Would you rather go to prison or church?
Aura: This might sound like a fun theoretical question, just like 'would you rather be a prince or a president', but usually the debate is started with the knowledge that you will probably do neither.
But what if it's a judge asking?
And no, this isn't even about AA (we already had that discussion a while back) but actual church every Sunday for the next ten years. This is the choice a teen faces. Church or prison.
Read the story here: http://www.slate.com/articles/news_and_politics/jurisprudence/2012/11/texas_judge_sentences_a_teenage_drunk_driver_to_church_attendance.html
Now, the judge believes that religion would install some morals (I find it very hard to believe he would do it only to piss people off) and however misguided and unconstitutional, I am tempted to agree that prison will do more harm than good in this particular case. So what should he have done?
Personally, I think there should be a third option here. Prison, church or enlist. Yep. Boot-camp, see if the drill Sargent can make a man out of this boy.
Stewart75: Boot camp, yep........... tough stuff..........
Good thread CoffeeMonster.............. boot camp is tough stuff............
I prefer church myself, I'm a Roman Catholic........... don't go to mass much these days, though church is a nice peaceful place to visit with my kids........... makes us feel good............. I like that feeling.............
ShawnXx: A judge shouldn't be allowed to force someone to go to church...you can't force religion on someone.
Whimsical Fairy: Boot camp used to be the option in the USA. It was prison or boot camp. They stopped that practice a number of years ago. The military decided that they didn't want them.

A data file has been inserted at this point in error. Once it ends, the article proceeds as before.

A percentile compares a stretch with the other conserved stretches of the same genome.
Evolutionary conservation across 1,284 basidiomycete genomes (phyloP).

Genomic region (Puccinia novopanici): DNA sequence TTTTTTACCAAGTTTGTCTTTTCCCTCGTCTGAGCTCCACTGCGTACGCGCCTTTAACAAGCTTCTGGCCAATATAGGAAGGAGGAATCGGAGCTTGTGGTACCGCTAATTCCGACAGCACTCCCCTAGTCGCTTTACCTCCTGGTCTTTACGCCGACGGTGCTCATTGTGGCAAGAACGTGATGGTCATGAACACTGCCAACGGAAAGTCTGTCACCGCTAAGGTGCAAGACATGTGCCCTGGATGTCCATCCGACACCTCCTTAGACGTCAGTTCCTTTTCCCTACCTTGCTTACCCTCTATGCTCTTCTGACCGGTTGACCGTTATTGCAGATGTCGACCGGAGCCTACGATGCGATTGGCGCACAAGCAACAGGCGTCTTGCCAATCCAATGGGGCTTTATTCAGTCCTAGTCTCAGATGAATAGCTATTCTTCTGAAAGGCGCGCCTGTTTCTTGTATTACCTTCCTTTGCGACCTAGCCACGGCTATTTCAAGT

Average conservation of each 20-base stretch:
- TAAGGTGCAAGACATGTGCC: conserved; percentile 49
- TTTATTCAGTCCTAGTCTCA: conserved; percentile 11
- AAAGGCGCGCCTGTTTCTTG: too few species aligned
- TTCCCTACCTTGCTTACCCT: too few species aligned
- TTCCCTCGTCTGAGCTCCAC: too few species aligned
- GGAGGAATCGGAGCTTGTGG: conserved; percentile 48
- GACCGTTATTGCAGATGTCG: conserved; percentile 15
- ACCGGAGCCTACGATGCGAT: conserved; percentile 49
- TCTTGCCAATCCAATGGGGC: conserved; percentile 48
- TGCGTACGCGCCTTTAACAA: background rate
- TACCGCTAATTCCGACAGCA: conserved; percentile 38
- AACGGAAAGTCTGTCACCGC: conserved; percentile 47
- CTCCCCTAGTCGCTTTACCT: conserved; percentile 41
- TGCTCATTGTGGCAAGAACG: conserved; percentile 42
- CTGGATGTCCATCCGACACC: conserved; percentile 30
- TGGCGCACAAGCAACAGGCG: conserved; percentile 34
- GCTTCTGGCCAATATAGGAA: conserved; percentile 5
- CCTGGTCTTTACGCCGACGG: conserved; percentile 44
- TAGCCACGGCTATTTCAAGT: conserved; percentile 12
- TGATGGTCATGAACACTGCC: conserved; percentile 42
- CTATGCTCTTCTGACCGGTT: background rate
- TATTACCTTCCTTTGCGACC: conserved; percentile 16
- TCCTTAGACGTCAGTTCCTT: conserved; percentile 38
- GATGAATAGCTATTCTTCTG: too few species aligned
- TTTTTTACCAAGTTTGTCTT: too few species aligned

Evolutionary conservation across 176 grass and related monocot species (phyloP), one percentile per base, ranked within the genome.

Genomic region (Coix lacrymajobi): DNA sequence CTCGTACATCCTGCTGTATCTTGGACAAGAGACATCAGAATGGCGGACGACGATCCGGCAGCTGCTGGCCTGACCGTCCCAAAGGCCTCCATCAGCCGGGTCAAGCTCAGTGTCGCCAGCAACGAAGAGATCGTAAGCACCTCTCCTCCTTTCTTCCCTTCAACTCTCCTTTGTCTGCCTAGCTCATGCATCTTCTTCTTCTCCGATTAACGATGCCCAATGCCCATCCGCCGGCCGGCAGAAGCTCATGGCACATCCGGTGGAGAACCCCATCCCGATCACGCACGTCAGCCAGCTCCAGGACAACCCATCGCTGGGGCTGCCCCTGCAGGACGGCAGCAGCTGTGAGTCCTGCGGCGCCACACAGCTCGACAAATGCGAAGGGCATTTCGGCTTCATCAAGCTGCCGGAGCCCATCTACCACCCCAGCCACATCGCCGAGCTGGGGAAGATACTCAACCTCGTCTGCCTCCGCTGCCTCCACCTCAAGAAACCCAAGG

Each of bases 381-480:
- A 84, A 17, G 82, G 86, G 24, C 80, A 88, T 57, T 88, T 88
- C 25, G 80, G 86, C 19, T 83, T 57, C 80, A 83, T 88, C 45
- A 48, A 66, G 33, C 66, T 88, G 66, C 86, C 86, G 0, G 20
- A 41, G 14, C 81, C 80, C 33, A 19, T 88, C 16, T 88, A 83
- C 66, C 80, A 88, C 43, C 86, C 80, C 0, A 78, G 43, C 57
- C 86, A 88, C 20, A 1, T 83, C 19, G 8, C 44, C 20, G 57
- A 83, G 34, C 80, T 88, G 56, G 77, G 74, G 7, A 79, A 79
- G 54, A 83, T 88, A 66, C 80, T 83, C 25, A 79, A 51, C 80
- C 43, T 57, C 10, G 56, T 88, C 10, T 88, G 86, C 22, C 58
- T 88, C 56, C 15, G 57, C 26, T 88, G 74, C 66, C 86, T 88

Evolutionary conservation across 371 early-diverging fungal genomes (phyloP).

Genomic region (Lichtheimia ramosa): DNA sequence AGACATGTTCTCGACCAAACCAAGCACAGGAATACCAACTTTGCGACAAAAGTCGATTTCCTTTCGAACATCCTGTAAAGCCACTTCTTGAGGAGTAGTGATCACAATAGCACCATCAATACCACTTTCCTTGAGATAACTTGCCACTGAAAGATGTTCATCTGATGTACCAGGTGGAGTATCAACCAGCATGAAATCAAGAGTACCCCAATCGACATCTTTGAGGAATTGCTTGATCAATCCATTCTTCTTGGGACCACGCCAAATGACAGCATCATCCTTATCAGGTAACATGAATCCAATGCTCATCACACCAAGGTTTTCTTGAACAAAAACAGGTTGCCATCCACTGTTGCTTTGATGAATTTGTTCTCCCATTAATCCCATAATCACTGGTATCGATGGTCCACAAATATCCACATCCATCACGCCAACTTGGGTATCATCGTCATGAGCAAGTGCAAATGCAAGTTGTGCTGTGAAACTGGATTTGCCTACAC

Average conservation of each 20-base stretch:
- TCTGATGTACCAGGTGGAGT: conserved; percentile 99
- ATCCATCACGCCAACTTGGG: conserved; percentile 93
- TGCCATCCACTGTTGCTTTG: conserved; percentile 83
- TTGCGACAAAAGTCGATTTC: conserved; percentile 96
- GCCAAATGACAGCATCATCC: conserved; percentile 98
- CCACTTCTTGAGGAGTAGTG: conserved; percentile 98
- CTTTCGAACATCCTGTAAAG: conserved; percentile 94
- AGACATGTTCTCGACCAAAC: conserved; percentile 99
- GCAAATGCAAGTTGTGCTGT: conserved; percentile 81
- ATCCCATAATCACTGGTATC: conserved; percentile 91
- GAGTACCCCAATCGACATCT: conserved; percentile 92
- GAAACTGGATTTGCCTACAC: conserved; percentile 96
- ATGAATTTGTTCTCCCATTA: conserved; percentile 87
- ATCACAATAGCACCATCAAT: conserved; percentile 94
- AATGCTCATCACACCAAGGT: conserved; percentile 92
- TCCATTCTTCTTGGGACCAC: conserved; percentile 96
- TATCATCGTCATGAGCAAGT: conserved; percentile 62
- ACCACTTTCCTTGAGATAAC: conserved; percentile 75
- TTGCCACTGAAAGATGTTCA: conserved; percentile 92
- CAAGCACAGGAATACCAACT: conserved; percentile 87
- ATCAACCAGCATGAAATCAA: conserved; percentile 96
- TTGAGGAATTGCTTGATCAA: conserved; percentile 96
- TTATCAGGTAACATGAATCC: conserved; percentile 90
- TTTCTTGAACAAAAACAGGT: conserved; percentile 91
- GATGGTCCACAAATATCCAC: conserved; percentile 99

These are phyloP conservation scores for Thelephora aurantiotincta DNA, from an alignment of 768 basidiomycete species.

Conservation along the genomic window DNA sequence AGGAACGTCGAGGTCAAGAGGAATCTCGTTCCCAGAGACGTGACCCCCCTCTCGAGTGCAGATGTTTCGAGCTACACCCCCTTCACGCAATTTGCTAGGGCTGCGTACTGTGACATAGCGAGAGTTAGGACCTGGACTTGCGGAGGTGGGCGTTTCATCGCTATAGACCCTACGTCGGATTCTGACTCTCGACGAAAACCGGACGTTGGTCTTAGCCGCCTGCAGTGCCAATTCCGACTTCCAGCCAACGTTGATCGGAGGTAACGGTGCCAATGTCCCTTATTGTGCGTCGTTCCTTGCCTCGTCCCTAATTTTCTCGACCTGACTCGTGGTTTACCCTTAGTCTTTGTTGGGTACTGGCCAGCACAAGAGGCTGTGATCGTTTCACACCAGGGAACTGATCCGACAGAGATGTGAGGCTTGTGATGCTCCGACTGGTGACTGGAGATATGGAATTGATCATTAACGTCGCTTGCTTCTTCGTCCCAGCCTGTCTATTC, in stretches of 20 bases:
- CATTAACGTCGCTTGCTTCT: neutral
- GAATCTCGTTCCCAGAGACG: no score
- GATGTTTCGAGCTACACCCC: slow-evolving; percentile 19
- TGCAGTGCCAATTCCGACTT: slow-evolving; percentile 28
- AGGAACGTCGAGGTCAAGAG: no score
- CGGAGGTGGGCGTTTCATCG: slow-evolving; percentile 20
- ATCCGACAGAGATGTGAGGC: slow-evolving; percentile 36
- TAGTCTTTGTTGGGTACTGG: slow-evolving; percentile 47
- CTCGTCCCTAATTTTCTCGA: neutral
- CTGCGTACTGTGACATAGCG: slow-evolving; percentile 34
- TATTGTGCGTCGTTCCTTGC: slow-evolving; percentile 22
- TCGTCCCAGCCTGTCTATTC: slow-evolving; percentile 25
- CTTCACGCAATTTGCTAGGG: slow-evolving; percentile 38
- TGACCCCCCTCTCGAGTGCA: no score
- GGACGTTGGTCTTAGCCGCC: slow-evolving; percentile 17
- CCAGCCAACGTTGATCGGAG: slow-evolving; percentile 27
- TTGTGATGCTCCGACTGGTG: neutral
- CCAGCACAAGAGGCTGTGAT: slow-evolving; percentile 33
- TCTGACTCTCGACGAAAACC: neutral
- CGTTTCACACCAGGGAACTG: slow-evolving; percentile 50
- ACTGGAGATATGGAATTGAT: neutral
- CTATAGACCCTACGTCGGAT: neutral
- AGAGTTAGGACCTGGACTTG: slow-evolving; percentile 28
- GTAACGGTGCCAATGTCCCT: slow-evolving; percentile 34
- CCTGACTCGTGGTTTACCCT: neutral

Stewart75: Address me Geoff.............. r u talking to me Geoff...?................ guess you are............
Then why make such a stupid statement saying "Jail ain't so bad"...?....................
Geoff: I was quoting Futurama, Stewart.
Surely the utter ridiculousness of my statement should have made it evident that I was not being serious.
Stewart75: Never sure with you Geoff................as you always "utter ridiculousness"................
Sarcastic Dots: Send him to AA.
And really, I have to agree with the belief than involuntary national service made up of the dregs of society is probably a hindrance to the military. I mean, having the option to join the military would be nice, but having people who don't want to be there just lowers the morale of the entire group.
American Judges were often far wrong in what they thought they could do. What people think is their own business and people are sent to jail or fined because they commit crimes not because of what they think. We don,t have to guess what other people to go about our own lives.
(Edited by duncan124)
harlett anathema: hmmm....boot camp can kill u .....so can going 2 jail.....i'd opt for church where i can tune out the sermon....along with darn near everyone else...
ShawnXx: If a teenager breaks the law boot camp is probably the best option because they may just need discipline. The military targets troubled teenagers in high school and being the daughter of a former drill sergeant I know there are a lot of guys who are in need of discipline. The military can make a man out of boys and also make them proud.